Reality TV ruins everything. The genre feeds off stereotypes, linking the twinned emotions of fascination and disgust. It thrives by portraying its subjects as Other, rendering them as objects to loathe, mock, desire or praise. If there’s something you really care about, the last thing you should want is to see it portrayed on reality TV.So it was with intense trepidation that I watched the first two episodes of “Born This Way,” a six-episode show from the A&E network about seven Californian millennials with Down syndrome. I am the father of a boy with Down syndrome and a critic of the ways we portray disability in the media. There’s so much wrong with how we represent Down syndrome in particular, but reality TV seemed like the worst possible vehicle to correct those wrongs.

Thursday, December 17, 2015

Report: Florida Agency Evades State Regulators Amid Abuse Charges

A tough read - part 1 of 2-part series. Link to part 2 at the bottom.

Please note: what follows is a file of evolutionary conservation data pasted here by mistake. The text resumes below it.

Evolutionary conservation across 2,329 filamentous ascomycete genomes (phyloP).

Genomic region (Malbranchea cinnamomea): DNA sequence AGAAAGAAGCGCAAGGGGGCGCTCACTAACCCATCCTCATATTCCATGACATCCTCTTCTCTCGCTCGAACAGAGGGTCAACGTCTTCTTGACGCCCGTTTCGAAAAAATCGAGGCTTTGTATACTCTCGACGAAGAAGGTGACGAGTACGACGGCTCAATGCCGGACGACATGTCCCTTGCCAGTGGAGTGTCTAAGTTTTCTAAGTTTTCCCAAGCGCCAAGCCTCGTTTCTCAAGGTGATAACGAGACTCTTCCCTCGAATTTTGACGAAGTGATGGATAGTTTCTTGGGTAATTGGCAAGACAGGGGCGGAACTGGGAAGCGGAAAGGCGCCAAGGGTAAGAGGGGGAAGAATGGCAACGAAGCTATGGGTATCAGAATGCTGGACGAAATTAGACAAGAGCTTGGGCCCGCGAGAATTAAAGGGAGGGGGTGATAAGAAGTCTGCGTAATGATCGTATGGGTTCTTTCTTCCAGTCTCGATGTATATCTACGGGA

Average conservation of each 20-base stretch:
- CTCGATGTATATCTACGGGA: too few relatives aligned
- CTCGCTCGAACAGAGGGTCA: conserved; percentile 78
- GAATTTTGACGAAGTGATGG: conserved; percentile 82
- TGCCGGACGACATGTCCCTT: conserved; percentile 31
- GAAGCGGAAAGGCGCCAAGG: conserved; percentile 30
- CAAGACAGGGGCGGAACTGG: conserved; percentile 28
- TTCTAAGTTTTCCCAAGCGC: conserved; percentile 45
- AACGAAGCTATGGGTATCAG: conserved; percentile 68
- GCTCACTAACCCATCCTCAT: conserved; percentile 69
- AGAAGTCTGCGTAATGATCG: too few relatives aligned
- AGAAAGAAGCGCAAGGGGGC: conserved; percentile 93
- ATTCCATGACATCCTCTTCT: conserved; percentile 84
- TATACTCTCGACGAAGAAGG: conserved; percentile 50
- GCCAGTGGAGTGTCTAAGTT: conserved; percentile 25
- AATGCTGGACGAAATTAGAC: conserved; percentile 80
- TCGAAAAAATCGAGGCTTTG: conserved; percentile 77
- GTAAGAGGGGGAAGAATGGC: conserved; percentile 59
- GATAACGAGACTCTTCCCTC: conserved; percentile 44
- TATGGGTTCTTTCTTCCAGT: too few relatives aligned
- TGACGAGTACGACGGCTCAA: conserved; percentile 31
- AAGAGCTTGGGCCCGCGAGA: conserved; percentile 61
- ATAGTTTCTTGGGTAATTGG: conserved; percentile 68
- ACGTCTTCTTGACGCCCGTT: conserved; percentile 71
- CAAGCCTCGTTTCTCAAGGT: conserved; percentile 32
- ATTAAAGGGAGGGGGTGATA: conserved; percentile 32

Three years ago, it looked like the Florida agency that oversees care for children and adults with disabilities had finally had enough: It filed a legal complaint that outlined horrific abuse at Carlton Palms, a rambling campus of group homes and classrooms near the small town of Mount Dora.
A man called “R.G.” was punched in the stomach, kicked and told “shut your [expletive] mouth,” the complaint said. “R.T.” was left with a face full of bruises after a worker hit him with a belt wrapped around his fist. A child, “D.K.,” who refused to lie face down so he could be restrained, was kicked in the face and choked until, eyes bulging, he nearly passed out.

Tuesday, December 15, 2015

Ohio Service Changes Outlined

LIMA, Ohio — Ohio Department of Developmental Disabilities Director John Martin provided an explanation of recent changes to the way services are provided to those with developmental disabilities during a community forum Monday night at Marimor School.
The major topics of discussion were regarding Ohio’s plan to ensure conflict-free case management and a transition plan set forth by Ohio’s Centers for Medicare and Medicaid Services.

NYS Faulted in Teen's Death